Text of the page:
There is a multitude of standards and regulations for pressure receptacles that are aiming at various applications and valid in various geographical limits. The gas cylinder undergoes different tests and reviews such as burst pressure testing, leak tests, and pressure load change tests are parts of suitability testing and quality monitoring in ongoing production. All those regulations have more or less varying safety factors. ISO11119-2 is applicable worldwide for the transport of dangerous goods (TDG) in fully wrapped gas cylinders with load-bearing liner, while ECE 406/2010 is the current code for fuel storage in hydrogen vehicles in the EU.


Besides materials testing and initial pressure testing of each gas cylinder, samples from every production batch will be employed for destructive testing. EC 406/2010 demands load cycle testing of one cylinder out of every production batch. Only if 10 production batches have passed batch testing successfully, load cycle testing can be reduced to one cylinder per 5 production batches. The size of production batches is limited to 200 cylinders plus cylinders for testing in EC-Regulation 406/2010. If a tested cylinder does not fulfill the requirements, the reason for this failure has to be investigated. In a simplified way, the relevant regulations permit repetition of the test with a different cylinder, if a problem can be traced back to the individual failed cylinder. If the repeated test is a success, the production batch can be admitted to the market. If a systematic problem can be found for the whole production batch, the whole batch has to be discarded.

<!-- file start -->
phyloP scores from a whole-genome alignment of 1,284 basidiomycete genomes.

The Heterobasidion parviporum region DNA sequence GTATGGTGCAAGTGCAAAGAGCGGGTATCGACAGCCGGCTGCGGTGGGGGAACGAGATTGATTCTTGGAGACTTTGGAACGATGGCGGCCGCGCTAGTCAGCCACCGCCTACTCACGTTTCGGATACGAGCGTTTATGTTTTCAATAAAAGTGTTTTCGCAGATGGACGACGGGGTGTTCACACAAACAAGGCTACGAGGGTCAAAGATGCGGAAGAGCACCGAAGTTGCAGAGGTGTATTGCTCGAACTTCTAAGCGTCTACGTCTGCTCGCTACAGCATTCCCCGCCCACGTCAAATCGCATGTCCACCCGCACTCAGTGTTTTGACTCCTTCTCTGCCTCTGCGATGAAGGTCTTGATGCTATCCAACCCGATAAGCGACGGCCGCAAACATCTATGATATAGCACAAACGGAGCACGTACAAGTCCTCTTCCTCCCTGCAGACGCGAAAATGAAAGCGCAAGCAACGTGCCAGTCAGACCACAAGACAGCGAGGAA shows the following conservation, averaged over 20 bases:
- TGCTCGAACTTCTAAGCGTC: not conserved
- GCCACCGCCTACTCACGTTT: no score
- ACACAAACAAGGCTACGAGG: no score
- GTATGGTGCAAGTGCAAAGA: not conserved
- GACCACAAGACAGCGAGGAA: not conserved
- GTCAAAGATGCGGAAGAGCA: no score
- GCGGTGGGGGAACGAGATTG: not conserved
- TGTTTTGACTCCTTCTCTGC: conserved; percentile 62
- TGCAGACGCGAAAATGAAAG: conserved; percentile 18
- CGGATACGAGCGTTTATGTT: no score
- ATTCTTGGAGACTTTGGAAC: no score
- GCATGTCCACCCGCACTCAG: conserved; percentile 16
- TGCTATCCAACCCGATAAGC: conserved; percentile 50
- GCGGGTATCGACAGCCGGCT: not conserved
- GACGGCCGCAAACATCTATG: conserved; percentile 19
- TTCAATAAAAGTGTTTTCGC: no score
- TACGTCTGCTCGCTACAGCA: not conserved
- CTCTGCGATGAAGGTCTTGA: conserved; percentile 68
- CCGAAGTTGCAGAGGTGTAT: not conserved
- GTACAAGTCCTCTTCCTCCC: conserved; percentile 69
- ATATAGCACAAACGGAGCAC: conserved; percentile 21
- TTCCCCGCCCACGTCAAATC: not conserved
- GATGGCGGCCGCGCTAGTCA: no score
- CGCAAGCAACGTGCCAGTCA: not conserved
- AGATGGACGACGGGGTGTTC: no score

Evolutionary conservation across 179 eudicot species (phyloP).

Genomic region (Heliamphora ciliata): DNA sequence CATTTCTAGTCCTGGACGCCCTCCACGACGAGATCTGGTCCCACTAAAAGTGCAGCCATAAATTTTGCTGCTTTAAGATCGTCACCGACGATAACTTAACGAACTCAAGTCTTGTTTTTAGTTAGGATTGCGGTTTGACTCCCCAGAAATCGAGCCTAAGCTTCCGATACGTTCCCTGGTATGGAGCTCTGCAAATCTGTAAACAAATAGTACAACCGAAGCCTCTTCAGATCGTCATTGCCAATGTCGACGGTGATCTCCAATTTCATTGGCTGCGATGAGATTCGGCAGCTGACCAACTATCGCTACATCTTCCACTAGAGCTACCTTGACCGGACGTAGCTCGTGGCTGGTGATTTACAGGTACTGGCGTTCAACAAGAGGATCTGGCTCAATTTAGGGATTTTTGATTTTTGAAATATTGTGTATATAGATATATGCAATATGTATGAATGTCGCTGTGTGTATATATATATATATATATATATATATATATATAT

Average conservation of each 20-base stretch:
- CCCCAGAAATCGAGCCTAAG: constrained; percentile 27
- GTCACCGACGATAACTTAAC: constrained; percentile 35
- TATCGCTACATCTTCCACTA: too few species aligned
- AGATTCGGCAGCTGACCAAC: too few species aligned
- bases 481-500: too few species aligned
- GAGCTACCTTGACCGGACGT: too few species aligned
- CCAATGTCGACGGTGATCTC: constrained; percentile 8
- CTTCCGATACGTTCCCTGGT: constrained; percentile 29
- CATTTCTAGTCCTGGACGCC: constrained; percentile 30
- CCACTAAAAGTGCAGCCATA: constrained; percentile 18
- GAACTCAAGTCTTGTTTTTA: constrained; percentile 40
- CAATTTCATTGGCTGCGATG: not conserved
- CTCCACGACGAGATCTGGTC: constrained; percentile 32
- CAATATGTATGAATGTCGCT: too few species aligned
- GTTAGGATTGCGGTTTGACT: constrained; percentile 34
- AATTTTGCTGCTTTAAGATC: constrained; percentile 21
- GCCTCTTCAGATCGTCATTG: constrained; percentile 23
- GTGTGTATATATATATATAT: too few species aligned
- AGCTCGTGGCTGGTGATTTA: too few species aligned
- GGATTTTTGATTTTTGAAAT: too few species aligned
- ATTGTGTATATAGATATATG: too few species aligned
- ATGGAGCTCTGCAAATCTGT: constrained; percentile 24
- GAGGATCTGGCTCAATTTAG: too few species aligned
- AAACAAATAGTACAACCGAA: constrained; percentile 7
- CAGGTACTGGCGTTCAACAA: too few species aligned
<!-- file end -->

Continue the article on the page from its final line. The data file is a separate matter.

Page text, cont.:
Overall, the probability to pass an approval or batch test depends on the mean value and scatter of a population. Another influence is the “lucky hand” in picking the test specimens.

Gas Cylinder Label

Use of Composite Gas Cylinder

  • Compressed Air
  • Oxygen
  • Valve Removal and Insertion
  • PCP Air Gun
  • Paintball

Damages To The Composite Gas Cylinder

Abrasion Damage: